Fun – Hai means ‘insightful’ and ku means ‘fun’. Finding meaning in the ‘joke’ is part of the joy of haiku. Despite the components of its form, haiku is not rigid and formal; it is fluid and flexible.

Insects on a bough
floating down river
still singing
– Issa

Young boys used
Nativity scene characters
to play battle games
– Bruce J. Wood

In the boulevard median
geese honk
at passing cars
– Bruce J. Wood

Morning coffee.
I watch a groundhog
eat the neighbor’s flowers
– Bruce J. Wood

Shift and Juxtaposition – The goal of a haiku poem is to evoke an ‘Aha!’ moment in the reader – the ‘eye-opening’ moment of insight – a sudden shift, twist, or surprise, or new way of seeing.

The ‘cut’ in the haiku indicates a pause that splits the poem into two sections. The ‘shift’ comes from a change from the poem’s original image, to a contrasting image. The relative disparity between the two images poses an ironic or paradoxical perception in the mind, intended to prompt the reader to reflect on the new relationship. The haiku method uses contrasting imagery, such as: macro/micro, nature/man, light/shadow, winter/wind, moon/cold, storm/quiet, etc.

The calm
cool face of the river
asked me for a kiss
– Langston Hughes

Last night it rained,
now, in the desolate dawn,
crying of blue jays
– Amy Lowell

Twigs used for
snowman arms, hug the
same spot all summer long
– Bruce J. Wood

Fallen horse –
flies hovering
in the vulture’s shadow
– Geraldine Clinton Little

All night, this headland
lunges into the rumpling
capework of the wind
– Richard Wilbur

In many of the above haiku, identifying the haiku technique is rather simple. In others, it is more subtle and may require reflection. That is the point. Aha!

Zen Koans

Essential to Japanese haiku is the tradition of Zen koans, short stories which are parables, paradoxes, and riddles. The stories are designed to confuse the listener out of everyday thinking. They ask unanswerable questions – which is the point; there are no right answers. A koan, like haiku, attempts to capture the Zen mind at the moment of ‘Enlightenment’.

Some of my favorite examples of Zen koans are from Zen Flesh, Zen Bones:

    • The whole moon and the entire sky are reflected in one drop of dew on the grass. Dogen.
    • A monk asked Zhaozhou, “What is the meaning of the teacher’s coming from the west.” Zhaozhou: “The cypress tree in front of the hall.”

Zen Stones Photograph by Joana Kruse

    • The most important thing is to find out what is the most important thing. Suzuki.
    • The monkey is reaching for the moon in the water. Hakuin
    • Before Enlightenment: chop wood, carry water.
      After Enlightenment: chop wood, carry water. Zen saying
    • First student: The flag moves.
      Second student: The wind moves
      Zen master: It is your mind that moves.
    • Student: What is the Way?
      Master Haryo: An opened-eyed man falling into the well.
    • When two thieves meet they need no introduction, they recognize each other without question. Mu-mon
    • The cook accidentally cut off the head of a snake, mixed in with the salad greens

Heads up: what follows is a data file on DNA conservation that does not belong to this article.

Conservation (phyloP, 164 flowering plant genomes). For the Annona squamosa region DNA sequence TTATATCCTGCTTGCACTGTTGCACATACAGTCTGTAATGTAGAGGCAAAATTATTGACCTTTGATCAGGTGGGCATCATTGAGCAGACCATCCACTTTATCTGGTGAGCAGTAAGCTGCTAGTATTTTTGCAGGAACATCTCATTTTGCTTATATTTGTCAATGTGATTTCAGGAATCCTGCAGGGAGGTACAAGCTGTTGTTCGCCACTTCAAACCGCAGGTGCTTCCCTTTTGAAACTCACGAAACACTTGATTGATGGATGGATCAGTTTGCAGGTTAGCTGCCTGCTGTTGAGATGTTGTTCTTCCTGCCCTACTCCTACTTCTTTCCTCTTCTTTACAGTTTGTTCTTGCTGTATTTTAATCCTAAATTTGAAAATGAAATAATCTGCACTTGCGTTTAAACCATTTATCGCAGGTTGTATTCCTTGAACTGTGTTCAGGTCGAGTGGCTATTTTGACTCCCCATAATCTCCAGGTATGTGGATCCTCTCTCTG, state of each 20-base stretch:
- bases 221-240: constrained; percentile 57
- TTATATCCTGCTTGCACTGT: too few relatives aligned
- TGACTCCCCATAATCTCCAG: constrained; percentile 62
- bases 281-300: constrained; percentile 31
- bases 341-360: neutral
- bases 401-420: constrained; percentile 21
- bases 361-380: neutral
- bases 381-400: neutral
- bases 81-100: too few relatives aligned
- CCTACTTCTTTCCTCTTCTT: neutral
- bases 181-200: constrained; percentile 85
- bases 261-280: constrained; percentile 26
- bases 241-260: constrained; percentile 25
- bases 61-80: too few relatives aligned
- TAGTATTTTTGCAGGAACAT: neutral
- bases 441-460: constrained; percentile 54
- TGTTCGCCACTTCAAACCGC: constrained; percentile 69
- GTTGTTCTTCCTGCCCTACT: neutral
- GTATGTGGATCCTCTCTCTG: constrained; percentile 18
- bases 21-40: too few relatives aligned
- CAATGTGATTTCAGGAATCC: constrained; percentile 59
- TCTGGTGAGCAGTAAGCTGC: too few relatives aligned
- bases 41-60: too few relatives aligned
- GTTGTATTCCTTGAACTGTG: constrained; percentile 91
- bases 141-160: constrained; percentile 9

Master: “What is this?”, holding up the snake head found in his salad.
      Cook: “Oh thank you master,” taking the morsel and eating it quickly.

Similar examples of koan-like riddles can be found in Proverbs, Books of John and Matthew, and in the Western writings of Plato, Aesop, Dante, Erasmus, Rabelais, Cervantes, Shakespeare, Benjamin Franklin, Emily Dickinson, Mark Twain, Lewis Carroll, Robert Frost, and others. For example:

The wind bloweth where it listeth, and thou
hearest the sound thereof, but canst not tell
whence it cometh, and whither it goeth.
– John 3: 8

If you don’t know where you are going, any road can take you there.
– Lewis Carroll, Alice in Wonderland

I hide myself within my flower,
That, fading from your vase,
You, unsuspecting, feel for me
Almost a loneliness.
– Emily Dickinson

I know that I know nothing.
– Plato

The hardest thing is to understand the question, after that finding the answer is quite simple.
– Albert Einstein

Things are curiouser and curiouser.
– Lewis Carroll, Alice in Wonderland

The great thinkers and artists of all time embraced what the great master Leonardo da Vinci called Sfumato, translated as “turned to mist” or “going up in smoke”. To Leonardo, mastering Sfumato meant cultivating a willingness to embrace Ambiguity, Paradox, and Uncertainty.

Traditional Haiku Poems

The following is a sampling of haiku from the four classic masters – Basho, Buson, Issa, and Shiki. Selections are from The Essential Haiku and An Introduction to Haiku.

Matsuo Basho, 1644 – 1694 “The ascetic and seeker.”

Basho is revered as a saint of poetry in Japan and is deified in the Shinto religion. He was of samurai descent and was a student of Zen meditation. He reinvented haiku into a lyric form and infused his works with his original impressionistic style.

The sea darkening –
the wild duck’s call
is faintly white

Winter solitude –
in a world of one color,
the sound of wind

Basho’s grave in Otsu

Summer grass –
all that’s left
of warrior’s dreams

The winter storm
hid in the bamboo grove
and quieted away

The winter sun —
on the horse’s back,
my frozen shadow

Lightening –
and in the dark,
the screech of a night heron

Coolness of the melons
flecked with mud
in the morning dew

As far as I’m concerned, Basho is the best haiku poet. He captures the most profound beauty in just a few elegant words.

Yosa Buson, 1716 – 1783 “The artist.”

Buson was a Japanese poet and painter of the Edo Period. He combined painting and haiku to “paint an image”.

Before the chrysanthemum –
the scissors
hesitate a moment


Coolness –
the sound of the bell
as it leaves the bell

Coming back –
so many pathways
through the spring grass

A field of mustard,
no whale in sight,
the sea darkening

on the temple bell

Buson painting

Night deepens,
sleep in the villages,
the sound of fallen water

It cried three times,
the deer,
then silence

Like Basho, Buson’s haiku leaves me in total awe of his ability to grasp the sublime.